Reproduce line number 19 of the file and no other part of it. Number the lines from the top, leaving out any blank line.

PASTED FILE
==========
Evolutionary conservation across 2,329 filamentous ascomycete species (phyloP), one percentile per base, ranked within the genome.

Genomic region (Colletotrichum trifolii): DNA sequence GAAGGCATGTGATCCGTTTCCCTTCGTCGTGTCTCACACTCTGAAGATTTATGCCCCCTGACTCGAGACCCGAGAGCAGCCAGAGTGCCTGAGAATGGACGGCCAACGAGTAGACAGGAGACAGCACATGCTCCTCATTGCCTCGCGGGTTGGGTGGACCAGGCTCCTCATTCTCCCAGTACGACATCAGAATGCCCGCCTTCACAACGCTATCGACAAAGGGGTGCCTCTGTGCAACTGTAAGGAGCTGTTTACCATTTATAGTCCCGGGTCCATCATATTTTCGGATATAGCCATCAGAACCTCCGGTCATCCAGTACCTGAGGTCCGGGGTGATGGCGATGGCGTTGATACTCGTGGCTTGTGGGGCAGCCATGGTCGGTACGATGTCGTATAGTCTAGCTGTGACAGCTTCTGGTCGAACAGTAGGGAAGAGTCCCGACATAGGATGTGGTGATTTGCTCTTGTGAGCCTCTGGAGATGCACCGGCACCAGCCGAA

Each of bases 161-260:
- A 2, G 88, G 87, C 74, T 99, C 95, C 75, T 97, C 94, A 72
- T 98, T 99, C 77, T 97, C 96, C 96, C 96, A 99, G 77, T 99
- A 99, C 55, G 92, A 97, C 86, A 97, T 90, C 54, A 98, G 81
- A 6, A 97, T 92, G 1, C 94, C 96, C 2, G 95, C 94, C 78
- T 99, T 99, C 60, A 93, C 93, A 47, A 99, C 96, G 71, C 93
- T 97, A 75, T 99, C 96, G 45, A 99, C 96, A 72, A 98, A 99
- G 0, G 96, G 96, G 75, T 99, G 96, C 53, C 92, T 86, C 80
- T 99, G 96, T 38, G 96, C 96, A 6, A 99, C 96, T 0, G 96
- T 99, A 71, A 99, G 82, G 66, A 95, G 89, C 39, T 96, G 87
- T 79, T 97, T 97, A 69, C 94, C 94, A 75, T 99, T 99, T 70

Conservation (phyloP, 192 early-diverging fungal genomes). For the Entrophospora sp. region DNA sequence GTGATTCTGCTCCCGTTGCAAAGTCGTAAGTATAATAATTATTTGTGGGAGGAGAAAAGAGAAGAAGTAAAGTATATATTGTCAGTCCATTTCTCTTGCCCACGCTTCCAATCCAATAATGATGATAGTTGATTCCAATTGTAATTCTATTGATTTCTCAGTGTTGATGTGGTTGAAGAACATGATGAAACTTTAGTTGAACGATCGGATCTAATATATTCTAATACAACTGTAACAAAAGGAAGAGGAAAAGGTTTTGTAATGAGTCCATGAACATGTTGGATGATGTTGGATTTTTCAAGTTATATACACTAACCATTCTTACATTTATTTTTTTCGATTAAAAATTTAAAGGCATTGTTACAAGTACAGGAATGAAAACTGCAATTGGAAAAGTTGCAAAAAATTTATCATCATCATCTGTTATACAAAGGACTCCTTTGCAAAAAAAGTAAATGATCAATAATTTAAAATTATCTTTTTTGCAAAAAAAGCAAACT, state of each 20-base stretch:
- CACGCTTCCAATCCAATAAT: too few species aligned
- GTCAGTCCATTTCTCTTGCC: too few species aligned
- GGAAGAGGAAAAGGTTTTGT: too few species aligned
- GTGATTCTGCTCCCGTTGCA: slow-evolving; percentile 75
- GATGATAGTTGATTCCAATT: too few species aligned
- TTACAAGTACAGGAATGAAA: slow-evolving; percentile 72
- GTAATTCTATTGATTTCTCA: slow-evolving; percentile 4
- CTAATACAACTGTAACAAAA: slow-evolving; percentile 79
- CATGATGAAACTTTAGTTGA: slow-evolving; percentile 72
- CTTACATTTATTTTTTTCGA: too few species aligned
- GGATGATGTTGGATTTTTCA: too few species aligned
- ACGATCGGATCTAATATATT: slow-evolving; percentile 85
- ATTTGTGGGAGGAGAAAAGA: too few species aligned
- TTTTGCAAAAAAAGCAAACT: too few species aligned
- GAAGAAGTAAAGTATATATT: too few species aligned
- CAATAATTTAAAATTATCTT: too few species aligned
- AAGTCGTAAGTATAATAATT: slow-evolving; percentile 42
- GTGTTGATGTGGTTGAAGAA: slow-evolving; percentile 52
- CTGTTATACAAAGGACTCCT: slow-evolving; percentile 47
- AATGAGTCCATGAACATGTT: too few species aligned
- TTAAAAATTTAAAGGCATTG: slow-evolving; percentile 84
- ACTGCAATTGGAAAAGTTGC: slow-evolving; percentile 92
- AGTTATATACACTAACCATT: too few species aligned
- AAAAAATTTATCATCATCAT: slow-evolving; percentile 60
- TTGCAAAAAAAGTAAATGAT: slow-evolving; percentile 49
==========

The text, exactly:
- GATGATAGTTGATTCCAATT: too few species aligned